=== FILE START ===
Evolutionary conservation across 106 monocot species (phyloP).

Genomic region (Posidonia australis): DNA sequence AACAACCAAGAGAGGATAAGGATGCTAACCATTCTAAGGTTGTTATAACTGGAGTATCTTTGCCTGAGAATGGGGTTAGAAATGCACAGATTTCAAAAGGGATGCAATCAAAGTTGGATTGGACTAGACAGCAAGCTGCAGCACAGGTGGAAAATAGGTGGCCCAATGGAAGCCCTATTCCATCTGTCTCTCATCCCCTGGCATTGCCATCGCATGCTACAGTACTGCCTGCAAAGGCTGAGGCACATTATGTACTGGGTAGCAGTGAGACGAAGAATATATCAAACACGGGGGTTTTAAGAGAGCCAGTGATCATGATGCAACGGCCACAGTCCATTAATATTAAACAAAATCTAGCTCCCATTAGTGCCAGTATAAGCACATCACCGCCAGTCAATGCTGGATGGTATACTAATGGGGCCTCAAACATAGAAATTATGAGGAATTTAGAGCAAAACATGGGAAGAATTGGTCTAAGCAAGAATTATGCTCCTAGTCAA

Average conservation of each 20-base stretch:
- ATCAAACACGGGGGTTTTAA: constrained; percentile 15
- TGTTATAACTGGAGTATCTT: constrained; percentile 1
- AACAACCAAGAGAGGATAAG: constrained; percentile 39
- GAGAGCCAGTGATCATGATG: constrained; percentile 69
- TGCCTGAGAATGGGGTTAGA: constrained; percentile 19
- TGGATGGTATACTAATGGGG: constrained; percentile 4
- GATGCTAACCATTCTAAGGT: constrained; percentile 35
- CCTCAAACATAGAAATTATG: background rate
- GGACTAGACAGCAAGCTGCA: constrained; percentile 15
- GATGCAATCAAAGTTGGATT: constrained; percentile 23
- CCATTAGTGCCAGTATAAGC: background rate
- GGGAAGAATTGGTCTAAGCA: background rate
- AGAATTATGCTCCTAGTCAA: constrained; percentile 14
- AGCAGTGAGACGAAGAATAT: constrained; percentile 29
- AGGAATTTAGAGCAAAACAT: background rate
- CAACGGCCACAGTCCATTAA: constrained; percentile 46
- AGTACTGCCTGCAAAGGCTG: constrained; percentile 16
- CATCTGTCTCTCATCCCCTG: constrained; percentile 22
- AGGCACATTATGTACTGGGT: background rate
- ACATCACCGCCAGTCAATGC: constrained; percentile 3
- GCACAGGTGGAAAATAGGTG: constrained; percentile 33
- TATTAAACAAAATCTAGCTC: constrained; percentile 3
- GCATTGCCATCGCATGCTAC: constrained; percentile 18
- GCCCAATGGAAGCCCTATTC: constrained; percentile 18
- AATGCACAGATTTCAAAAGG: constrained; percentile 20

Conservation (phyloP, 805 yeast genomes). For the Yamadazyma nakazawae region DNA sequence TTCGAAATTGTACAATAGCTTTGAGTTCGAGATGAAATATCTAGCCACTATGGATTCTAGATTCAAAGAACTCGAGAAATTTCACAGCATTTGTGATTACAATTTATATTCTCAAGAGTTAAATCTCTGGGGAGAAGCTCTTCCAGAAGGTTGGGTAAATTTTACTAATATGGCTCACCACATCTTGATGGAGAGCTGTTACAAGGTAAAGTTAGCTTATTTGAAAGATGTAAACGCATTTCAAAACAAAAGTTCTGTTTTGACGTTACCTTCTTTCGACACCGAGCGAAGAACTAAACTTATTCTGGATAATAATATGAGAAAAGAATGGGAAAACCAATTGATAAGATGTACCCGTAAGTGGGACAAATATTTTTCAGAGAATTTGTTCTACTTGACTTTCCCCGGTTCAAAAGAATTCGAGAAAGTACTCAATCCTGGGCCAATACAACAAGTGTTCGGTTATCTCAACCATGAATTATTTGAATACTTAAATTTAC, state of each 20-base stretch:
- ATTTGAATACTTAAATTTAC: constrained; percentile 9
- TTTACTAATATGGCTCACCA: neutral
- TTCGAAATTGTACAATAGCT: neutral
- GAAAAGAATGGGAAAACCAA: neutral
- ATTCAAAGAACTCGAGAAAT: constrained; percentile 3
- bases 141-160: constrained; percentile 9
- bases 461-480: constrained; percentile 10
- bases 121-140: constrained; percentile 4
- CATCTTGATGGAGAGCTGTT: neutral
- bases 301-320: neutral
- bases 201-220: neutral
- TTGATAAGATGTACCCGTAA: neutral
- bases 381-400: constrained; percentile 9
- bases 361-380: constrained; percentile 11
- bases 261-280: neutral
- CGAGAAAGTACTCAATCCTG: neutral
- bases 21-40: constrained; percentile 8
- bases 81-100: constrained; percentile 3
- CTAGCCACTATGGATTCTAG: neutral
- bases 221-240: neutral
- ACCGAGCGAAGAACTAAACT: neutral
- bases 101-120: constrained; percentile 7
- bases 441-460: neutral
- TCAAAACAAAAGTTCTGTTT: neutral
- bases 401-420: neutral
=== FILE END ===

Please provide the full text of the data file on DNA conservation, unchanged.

Evolutionary conservation across 106 monocot species (phyloP).

Genomic region (Posidonia australis): DNA sequence AACAACCAAGAGAGGATAAGGATGCTAACCATTCTAAGGTTGTTATAACTGGAGTATCTTTGCCTGAGAATGGGGTTAGAAATGCACAGATTTCAAAAGGGATGCAATCAAAGTTGGATTGGACTAGACAGCAAGCTGCAGCACAGGTGGAAAATAGGTGGCCCAATGGAAGCCCTATTCCATCTGTCTCTCATCCCCTGGCATTGCCATCGCATGCTACAGTACTGCCTGCAAAGGCTGAGGCACATTATGTACTGGGTAGCAGTGAGACGAAGAATATATCAAACACGGGGGTTTTAAGAGAGCCAGTGATCATGATGCAACGGCCACAGTCCATTAATATTAAACAAAATCTAGCTCCCATTAGTGCCAGTATAAGCACATCACCGCCAGTCAATGCTGGATGGTATACTAATGGGGCCTCAAACATAGAAATTATGAGGAATTTAGAGCAAAACATGGGAAGAATTGGTCTAAGCAAGAATTATGCTCCTAGTCAA

Average conservation of each 20-base stretch:
- ATCAAACACGGGGGTTTTAA: constrained; percentile 15
- TGTTATAACTGGAGTATCTT: constrained; percentile 1
- AACAACCAAGAGAGGATAAG: constrained; percentile 39
- GAGAGCCAGTGATCATGATG: constrained; percentile 69
- TGCCTGAGAATGGGGTTAGA: constrained; percentile 19
- TGGATGGTATACTAATGGGG: constrained; percentile 4
- GATGCTAACCATTCTAAGGT: constrained; percentile 35
- CCTCAAACATAGAAATTATG: background rate
- GGACTAGACAGCAAGCTGCA: constrained; percentile 15
- GATGCAATCAAAGTTGGATT: constrained; percentile 23
- CCATTAGTGCCAGTATAAGC: background rate
- GGGAAGAATTGGTCTAAGCA: background rate
- AGAATTATGCTCCTAGTCAA: constrained; percentile 14
- AGCAGTGAGACGAAGAATAT: constrained; percentile 29
- AGGAATTTAGAGCAAAACAT: background rate
- CAACGGCCACAGTCCATTAA: constrained; percentile 46
- AGTACTGCCTGCAAAGGCTG: constrained; percentile 16
- CATCTGTCTCTCATCCCCTG: constrained; percentile 22
- AGGCACATTATGTACTGGGT: background rate
- ACATCACCGCCAGTCAATGC: constrained; percentile 3
- GCACAGGTGGAAAATAGGTG: constrained; percentile 33
- TATTAAACAAAATCTAGCTC: constrained; percentile 3
- GCATTGCCATCGCATGCTAC: constrained; percentile 18
- GCCCAATGGAAGCCCTATTC: constrained; percentile 18
- AATGCACAGATTTCAAAAGG: constrained; percentile 20

Conservation (phyloP, 805 yeast genomes). For the Yamadazyma nakazawae region DNA sequence TTCGAAATTGTACAATAGCTTTGAGTTCGAGATGAAATATCTAGCCACTATGGATTCTAGATTCAAAGAACTCGAGAAATTTCACAGCATTTGTGATTACAATTTATATTCTCAAGAGTTAAATCTCTGGGGAGAAGCTCTTCCAGAAGGTTGGGTAAATTTTACTAATATGGCTCACCACATCTTGATGGAGAGCTGTTACAAGGTAAAGTTAGCTTATTTGAAAGATGTAAACGCATTTCAAAACAAAAGTTCTGTTTTGACGTTACCTTCTTTCGACACCGAGCGAAGAACTAAACTTATTCTGGATAATAATATGAGAAAAGAATGGGAAAACCAATTGATAAGATGTACCCGTAAGTGGGACAAATATTTTTCAGAGAATTTGTTCTACTTGACTTTCCCCGGTTCAAAAGAATTCGAGAAAGTACTCAATCCTGGGCCAATACAACAAGTGTTCGGTTATCTCAACCATGAATTATTTGAATACTTAAATTTAC, state of each 20-base stretch:
- ATTTGAATACTTAAATTTAC: constrained; percentile 9
- TTTACTAATATGGCTCACCA: neutral
- TTCGAAATTGTACAATAGCT: neutral
- GAAAAGAATGGGAAAACCAA: neutral
- ATTCAAAGAACTCGAGAAAT: constrained; percentile 3
- bases 141-160: constrained; percentile 9
- bases 461-480: constrained; percentile 10
- bases 121-140: constrained; percentile 4
- CATCTTGATGGAGAGCTGTT: neutral
- bases 301-320: neutral
- bases 201-220: neutral
- TTGATAAGATGTACCCGTAA: neutral
- bases 381-400: constrained; percentile 9
- bases 361-380: constrained; percentile 11
- bases 261-280: neutral
- CGAGAAAGTACTCAATCCTG: neutral
- bases 21-40: constrained; percentile 8
- bases 81-100: constrained; percentile 3
- CTAGCCACTATGGATTCTAG: neutral
- bases 221-240: neutral
- ACCGAGCGAAGAACTAAACT: neutral
- bases 101-120: constrained; percentile 7
- bases 441-460: neutral
- TCAAAACAAAAGTTCTGTTT: neutral
- bases 401-420: neutral